I came home on a beautiful, sunny evening last Thursday, after celebrating my child’s year end school party with families from around the world living here in Paris. It was the same day the crucial Brexit referendum vote was unfolding in my home country, so I switched on the television just to check if there was any news. I felt optimistic the UK would choose to remain within the European Union community. Yes it would be tight, but surely common sense would prevail. I was reassured by what I saw on TV – there were even hints from Nigel Farage, a campaigner to leave the EU, that he thought he would lose the vote. I went to bed relieved and hopeful.
Imagine my horror then, as I woke up Friday morning to see the breaking newsflash on the BBC which predicted a decisive win for the “Leave” campaign. I wondered, if I just kept watching, whether they would apologize and announce a mistake. It didn’t happen. The news just became more and more concrete. Tears of frustration welled. My Facebook feed showed that all my UK friends back home were waking up to the same shock.
I reached out to fellow British expats in France. They too were reeling. At first all of us focused on the immediate shock and anger. How had this happened? Of course, almost everyone in my Paris circle is strongly in favor of the UK remaining a part of the EU. Having forged new lives in a foreign country, they are by nature European – many of them benefiting from the rights that EU membership gives us to live and work in other countries. As the day unraveled, our anger and frustration fizzed and fermented. Why on Earth had a majority voted to leave the EU? A decision that is irreversible.
The Painful Fallout
Analysis emerged about who the ‘Leave’ voters actually were. It turns out that the older population formed a large part of the ‘Leave’ vote and that a majority of younger people wanted to stay. This has caused an understandable anger amongst the young, who are of course the ones who will have to live with the ramifications of this vote in the decades to come. They feel the older, baby boomer generation did not bother to think of the young when voting.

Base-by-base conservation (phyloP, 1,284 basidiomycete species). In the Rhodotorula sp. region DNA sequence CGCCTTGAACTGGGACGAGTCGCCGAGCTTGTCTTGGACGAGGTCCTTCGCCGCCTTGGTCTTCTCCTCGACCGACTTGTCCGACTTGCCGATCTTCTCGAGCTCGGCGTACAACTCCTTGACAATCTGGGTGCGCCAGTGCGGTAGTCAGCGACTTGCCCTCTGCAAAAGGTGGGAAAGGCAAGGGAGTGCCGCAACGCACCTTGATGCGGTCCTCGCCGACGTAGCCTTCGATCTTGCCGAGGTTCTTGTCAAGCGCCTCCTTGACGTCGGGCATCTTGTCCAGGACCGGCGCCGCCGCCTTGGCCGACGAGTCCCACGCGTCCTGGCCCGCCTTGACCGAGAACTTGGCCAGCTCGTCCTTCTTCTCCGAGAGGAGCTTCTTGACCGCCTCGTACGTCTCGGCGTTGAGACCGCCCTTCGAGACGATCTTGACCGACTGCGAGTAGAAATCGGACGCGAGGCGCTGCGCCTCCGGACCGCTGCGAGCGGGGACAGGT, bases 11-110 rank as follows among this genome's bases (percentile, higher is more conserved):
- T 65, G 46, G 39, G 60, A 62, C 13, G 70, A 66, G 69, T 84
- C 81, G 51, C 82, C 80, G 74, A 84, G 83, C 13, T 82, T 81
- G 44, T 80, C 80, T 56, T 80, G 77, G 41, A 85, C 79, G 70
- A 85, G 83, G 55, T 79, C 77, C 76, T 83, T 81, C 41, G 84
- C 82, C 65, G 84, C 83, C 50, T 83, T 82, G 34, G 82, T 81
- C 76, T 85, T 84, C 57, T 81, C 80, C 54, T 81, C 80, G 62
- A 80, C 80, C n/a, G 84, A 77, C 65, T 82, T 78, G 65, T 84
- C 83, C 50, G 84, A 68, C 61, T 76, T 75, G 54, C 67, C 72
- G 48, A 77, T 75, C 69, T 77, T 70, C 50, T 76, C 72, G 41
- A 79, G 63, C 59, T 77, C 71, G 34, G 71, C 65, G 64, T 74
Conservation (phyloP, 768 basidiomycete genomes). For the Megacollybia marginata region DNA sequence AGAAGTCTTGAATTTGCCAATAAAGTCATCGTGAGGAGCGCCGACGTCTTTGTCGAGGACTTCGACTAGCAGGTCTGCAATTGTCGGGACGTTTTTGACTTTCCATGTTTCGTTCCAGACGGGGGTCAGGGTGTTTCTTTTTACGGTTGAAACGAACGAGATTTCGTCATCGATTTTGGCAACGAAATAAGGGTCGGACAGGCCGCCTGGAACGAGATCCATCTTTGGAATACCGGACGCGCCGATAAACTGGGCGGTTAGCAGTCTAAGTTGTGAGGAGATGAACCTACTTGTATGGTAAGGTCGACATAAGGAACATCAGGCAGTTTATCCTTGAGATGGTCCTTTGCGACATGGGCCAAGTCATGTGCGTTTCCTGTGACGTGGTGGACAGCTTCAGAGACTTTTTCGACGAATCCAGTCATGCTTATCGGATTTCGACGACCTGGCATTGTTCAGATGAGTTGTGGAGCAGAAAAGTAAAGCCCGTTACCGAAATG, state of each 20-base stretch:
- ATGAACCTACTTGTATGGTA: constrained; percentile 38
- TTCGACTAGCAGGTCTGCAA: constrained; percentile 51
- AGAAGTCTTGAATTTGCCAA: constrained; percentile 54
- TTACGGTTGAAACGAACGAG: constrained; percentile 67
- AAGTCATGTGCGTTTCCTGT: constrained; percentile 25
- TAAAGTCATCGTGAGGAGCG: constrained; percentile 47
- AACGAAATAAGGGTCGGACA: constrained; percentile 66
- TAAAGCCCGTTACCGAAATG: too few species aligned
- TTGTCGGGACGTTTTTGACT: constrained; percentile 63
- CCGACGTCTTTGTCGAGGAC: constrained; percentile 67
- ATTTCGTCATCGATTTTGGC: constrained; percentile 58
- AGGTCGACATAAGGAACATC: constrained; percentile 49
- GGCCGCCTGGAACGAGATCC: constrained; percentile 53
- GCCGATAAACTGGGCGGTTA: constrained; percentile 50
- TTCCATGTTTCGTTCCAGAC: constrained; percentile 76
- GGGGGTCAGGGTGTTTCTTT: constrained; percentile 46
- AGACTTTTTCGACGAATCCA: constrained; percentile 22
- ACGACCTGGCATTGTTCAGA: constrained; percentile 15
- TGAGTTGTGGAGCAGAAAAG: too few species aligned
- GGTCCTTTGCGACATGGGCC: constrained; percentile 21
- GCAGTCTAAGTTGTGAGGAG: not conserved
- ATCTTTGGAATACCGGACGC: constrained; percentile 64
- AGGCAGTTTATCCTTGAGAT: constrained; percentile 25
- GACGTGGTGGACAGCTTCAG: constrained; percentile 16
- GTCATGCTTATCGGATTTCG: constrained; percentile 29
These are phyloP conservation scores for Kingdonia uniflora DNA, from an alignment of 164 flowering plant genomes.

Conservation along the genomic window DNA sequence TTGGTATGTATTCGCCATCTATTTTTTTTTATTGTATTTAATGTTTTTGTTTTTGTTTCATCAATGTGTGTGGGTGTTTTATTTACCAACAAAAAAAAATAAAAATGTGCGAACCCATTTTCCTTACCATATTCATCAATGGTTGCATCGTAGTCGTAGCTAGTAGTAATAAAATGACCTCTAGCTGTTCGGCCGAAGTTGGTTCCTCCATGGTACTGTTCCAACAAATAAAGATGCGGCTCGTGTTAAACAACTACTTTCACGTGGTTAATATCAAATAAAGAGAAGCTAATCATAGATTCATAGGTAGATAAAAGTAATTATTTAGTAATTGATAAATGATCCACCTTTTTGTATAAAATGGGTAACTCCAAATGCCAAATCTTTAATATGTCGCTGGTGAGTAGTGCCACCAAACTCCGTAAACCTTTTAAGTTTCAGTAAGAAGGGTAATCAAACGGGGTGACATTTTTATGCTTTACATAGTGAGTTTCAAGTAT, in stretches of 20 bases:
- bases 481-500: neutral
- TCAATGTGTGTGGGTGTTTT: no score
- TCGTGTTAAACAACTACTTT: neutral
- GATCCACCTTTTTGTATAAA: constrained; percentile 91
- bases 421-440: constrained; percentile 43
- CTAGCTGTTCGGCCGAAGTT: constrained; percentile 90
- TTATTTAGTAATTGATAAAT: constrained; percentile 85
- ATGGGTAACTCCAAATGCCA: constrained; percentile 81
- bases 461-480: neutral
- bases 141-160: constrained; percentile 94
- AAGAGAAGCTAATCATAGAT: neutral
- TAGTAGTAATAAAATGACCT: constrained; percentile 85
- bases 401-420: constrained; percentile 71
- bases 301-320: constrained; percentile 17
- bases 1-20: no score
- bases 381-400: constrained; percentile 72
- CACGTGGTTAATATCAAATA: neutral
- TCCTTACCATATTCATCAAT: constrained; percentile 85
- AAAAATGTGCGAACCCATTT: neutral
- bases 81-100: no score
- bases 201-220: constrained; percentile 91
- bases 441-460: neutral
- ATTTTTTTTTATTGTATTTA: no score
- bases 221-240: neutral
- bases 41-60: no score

As the day rolled on, we saw further divisions and recriminations. Those who voted to leave actually admitted to news cameras that they had done so just to give a “kick” to the establishment. They had not thought that the UK would actually then have to leave the EU. It also emerged that our nation was very geographically divided, with Scotland and Northern Ireland voting to remain, a fact that could cause a further push for Scottish independence and a move for a united Ireland.
When you’re living abroad, it is difficult to look back across the water and see your country so ripped apart and in turmoil.
Of course, this also forced me to come to terms with what my home country is. The UK is not just the educated liberal and tolerant Londoners that make up many of my friends. I have to admit that for quite some time, something unpleasant has been brewing. An anti-immigration sentiment has been growing and was exploited by the ‘Leave’ campaign.
Waking Up to a New Reality
I also feel my identity has been changed, almost stolen from me. On Thursday morning I was a true European, with the ability to live and work anywhere in Europe. Although it will take a couple of years for the practical implications to come into force, I feel as if overnight I became a little islander, a citizen of a country that has become more inward-facing.
I now realize with a wry smile that Paris has essentially become a city of refuge for me. I love this city dearly; but I have been known to occasionally rail against the strikes, recent piles of rubbish and the inflexibility of France. Ironically, my almost five years here are what will allow me to cling to EU citizenship if I decide to take on French nationality. Maybe I won’t be so quick to comment upon the imperfections of France!
An Uncertain Future
As the dust settles, I feel anxious on two fronts. My first anxiety is for my own family and our rights in terms of long-term residency, healthcare and pensions in France. As an EU citizen it was easy for me to access those rights. This will be less clear going forward. Hopefully any worries on that side are easily resolved by my obtaining French citizenship or even just a simple carte de sejour system. Given the large number of French people living in the UK, I feel certain that the two countries will work together to come up with reciprocal arrangements for their expats in each nation.
The much bigger worry is for my country. We saw the pound plummet and the economic implications of this vote are serious. The UK’s standing in the world will also likely diminish. The children of my UK friends will grow up without the same sense of possibility and freedom that allowed me to come over to France and have the life-changing, outlook-changing experience that EU citizenship allowed me.
But I watch my 7-year-old bilingual daughter, with school friends from all over the world, and see her energy and curiosity. I feel confident that she and her generation will work to mend the damage done this past week. My generation will also be striving immediately to try and make the best of this situation for our children, starting today.